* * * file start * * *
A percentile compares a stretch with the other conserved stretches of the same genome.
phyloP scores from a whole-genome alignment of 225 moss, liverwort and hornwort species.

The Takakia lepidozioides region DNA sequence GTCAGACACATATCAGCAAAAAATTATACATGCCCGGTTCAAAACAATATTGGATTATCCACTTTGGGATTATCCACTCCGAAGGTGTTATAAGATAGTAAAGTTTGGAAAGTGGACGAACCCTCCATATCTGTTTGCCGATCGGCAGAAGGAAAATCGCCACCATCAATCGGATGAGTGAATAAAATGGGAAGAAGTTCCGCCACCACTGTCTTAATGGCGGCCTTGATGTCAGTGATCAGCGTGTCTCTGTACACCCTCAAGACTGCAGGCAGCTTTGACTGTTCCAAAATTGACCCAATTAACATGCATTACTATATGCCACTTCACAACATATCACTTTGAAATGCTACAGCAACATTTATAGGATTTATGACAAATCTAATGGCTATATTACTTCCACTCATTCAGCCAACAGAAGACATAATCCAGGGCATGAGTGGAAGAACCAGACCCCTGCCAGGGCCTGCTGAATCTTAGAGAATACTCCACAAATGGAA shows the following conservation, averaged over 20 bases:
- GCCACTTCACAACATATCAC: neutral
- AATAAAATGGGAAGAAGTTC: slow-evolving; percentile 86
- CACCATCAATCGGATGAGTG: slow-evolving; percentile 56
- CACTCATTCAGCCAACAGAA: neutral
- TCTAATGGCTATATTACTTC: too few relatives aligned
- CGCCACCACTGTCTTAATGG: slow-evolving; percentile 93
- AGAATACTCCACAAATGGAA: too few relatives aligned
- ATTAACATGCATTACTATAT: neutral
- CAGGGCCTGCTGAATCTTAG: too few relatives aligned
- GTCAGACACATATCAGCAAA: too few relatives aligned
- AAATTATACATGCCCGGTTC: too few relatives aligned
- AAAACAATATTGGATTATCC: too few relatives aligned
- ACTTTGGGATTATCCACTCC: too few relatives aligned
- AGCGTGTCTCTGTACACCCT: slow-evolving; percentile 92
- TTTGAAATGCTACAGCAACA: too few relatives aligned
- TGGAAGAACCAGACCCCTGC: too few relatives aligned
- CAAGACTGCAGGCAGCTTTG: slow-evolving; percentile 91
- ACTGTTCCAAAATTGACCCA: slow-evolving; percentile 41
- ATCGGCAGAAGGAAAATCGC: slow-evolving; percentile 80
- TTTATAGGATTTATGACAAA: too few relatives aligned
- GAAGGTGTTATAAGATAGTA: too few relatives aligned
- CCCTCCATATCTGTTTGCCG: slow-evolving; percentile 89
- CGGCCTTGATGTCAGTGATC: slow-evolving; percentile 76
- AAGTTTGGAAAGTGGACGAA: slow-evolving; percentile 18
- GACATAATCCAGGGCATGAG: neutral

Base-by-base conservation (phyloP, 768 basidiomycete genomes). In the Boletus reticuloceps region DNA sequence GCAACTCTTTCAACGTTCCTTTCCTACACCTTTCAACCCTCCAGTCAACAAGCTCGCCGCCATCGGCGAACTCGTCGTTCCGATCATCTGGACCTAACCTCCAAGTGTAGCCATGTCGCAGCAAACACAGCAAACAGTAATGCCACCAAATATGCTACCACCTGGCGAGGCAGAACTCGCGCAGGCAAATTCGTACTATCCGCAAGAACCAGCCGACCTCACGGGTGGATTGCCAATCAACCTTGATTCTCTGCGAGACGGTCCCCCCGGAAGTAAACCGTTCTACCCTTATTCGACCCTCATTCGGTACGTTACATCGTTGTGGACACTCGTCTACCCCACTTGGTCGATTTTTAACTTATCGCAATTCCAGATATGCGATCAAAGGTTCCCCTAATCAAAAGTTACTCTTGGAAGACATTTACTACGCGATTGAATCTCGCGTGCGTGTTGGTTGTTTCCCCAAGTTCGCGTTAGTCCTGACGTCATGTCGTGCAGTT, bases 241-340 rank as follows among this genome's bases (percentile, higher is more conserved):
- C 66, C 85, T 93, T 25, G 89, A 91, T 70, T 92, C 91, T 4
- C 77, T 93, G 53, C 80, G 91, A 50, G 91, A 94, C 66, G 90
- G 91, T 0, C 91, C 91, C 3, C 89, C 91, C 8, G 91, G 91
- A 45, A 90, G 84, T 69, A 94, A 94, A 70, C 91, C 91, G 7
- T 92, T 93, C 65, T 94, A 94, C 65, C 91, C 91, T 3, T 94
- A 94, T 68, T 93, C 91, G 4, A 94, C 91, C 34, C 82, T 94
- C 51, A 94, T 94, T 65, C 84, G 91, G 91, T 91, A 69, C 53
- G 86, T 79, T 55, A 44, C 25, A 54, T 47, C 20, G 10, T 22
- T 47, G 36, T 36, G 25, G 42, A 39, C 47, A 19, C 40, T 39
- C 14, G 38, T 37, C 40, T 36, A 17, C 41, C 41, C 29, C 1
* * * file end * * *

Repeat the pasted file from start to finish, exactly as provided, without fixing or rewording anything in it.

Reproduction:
A percentile compares a stretch with the other conserved stretches of the same genome.
phyloP scores from a whole-genome alignment of 225 moss, liverwort and hornwort species.

The Takakia lepidozioides region DNA sequence GTCAGACACATATCAGCAAAAAATTATACATGCCCGGTTCAAAACAATATTGGATTATCCACTTTGGGATTATCCACTCCGAAGGTGTTATAAGATAGTAAAGTTTGGAAAGTGGACGAACCCTCCATATCTGTTTGCCGATCGGCAGAAGGAAAATCGCCACCATCAATCGGATGAGTGAATAAAATGGGAAGAAGTTCCGCCACCACTGTCTTAATGGCGGCCTTGATGTCAGTGATCAGCGTGTCTCTGTACACCCTCAAGACTGCAGGCAGCTTTGACTGTTCCAAAATTGACCCAATTAACATGCATTACTATATGCCACTTCACAACATATCACTTTGAAATGCTACAGCAACATTTATAGGATTTATGACAAATCTAATGGCTATATTACTTCCACTCATTCAGCCAACAGAAGACATAATCCAGGGCATGAGTGGAAGAACCAGACCCCTGCCAGGGCCTGCTGAATCTTAGAGAATACTCCACAAATGGAA shows the following conservation, averaged over 20 bases:
- GCCACTTCACAACATATCAC: neutral
- AATAAAATGGGAAGAAGTTC: slow-evolving; percentile 86
- CACCATCAATCGGATGAGTG: slow-evolving; percentile 56
- CACTCATTCAGCCAACAGAA: neutral
- TCTAATGGCTATATTACTTC: too few relatives aligned
- CGCCACCACTGTCTTAATGG: slow-evolving; percentile 93
- AGAATACTCCACAAATGGAA: too few relatives aligned
- ATTAACATGCATTACTATAT: neutral
- CAGGGCCTGCTGAATCTTAG: too few relatives aligned
- GTCAGACACATATCAGCAAA: too few relatives aligned
- AAATTATACATGCCCGGTTC: too few relatives aligned
- AAAACAATATTGGATTATCC: too few relatives aligned
- ACTTTGGGATTATCCACTCC: too few relatives aligned
- AGCGTGTCTCTGTACACCCT: slow-evolving; percentile 92
- TTTGAAATGCTACAGCAACA: too few relatives aligned
- TGGAAGAACCAGACCCCTGC: too few relatives aligned
- CAAGACTGCAGGCAGCTTTG: slow-evolving; percentile 91
- ACTGTTCCAAAATTGACCCA: slow-evolving; percentile 41
- ATCGGCAGAAGGAAAATCGC: slow-evolving; percentile 80
- TTTATAGGATTTATGACAAA: too few relatives aligned
- GAAGGTGTTATAAGATAGTA: too few relatives aligned
- CCCTCCATATCTGTTTGCCG: slow-evolving; percentile 89
- CGGCCTTGATGTCAGTGATC: slow-evolving; percentile 76
- AAGTTTGGAAAGTGGACGAA: slow-evolving; percentile 18
- GACATAATCCAGGGCATGAG: neutral

Base-by-base conservation (phyloP, 768 basidiomycete genomes). In the Boletus reticuloceps region DNA sequence GCAACTCTTTCAACGTTCCTTTCCTACACCTTTCAACCCTCCAGTCAACAAGCTCGCCGCCATCGGCGAACTCGTCGTTCCGATCATCTGGACCTAACCTCCAAGTGTAGCCATGTCGCAGCAAACACAGCAAACAGTAATGCCACCAAATATGCTACCACCTGGCGAGGCAGAACTCGCGCAGGCAAATTCGTACTATCCGCAAGAACCAGCCGACCTCACGGGTGGATTGCCAATCAACCTTGATTCTCTGCGAGACGGTCCCCCCGGAAGTAAACCGTTCTACCCTTATTCGACCCTCATTCGGTACGTTACATCGTTGTGGACACTCGTCTACCCCACTTGGTCGATTTTTAACTTATCGCAATTCCAGATATGCGATCAAAGGTTCCCCTAATCAAAAGTTACTCTTGGAAGACATTTACTACGCGATTGAATCTCGCGTGCGTGTTGGTTGTTTCCCCAAGTTCGCGTTAGTCCTGACGTCATGTCGTGCAGTT, bases 241-340 rank as follows among this genome's bases (percentile, higher is more conserved):
- C 66, C 85, T 93, T 25, G 89, A 91, T 70, T 92, C 91, T 4
- C 77, T 93, G 53, C 80, G 91, A 50, G 91, A 94, C 66, G 90
- G 91, T 0, C 91, C 91, C 3, C 89, C 91, C 8, G 91, G 91
- A 45, A 90, G 84, T 69, A 94, A 94, A 70, C 91, C 91, G 7
- T 92, T 93, C 65, T 94, A 94, C 65, C 91, C 91, T 3, T 94
- A 94, T 68, T 93, C 91, G 4, A 94, C 91, C 34, C 82, T 94
- C 51, A 94, T 94, T 65, C 84, G 91, G 91, T 91, A 69, C 53
- G 86, T 79, T 55, A 44, C 25, A 54, T 47, C 20, G 10, T 22
- T 47, G 36, T 36, G 25, G 42, A 39, C 47, A 19, C 40, T 39
- C 14, G 38, T 37, C 40, T 36, A 17, C 41, C 41, C 29, C 1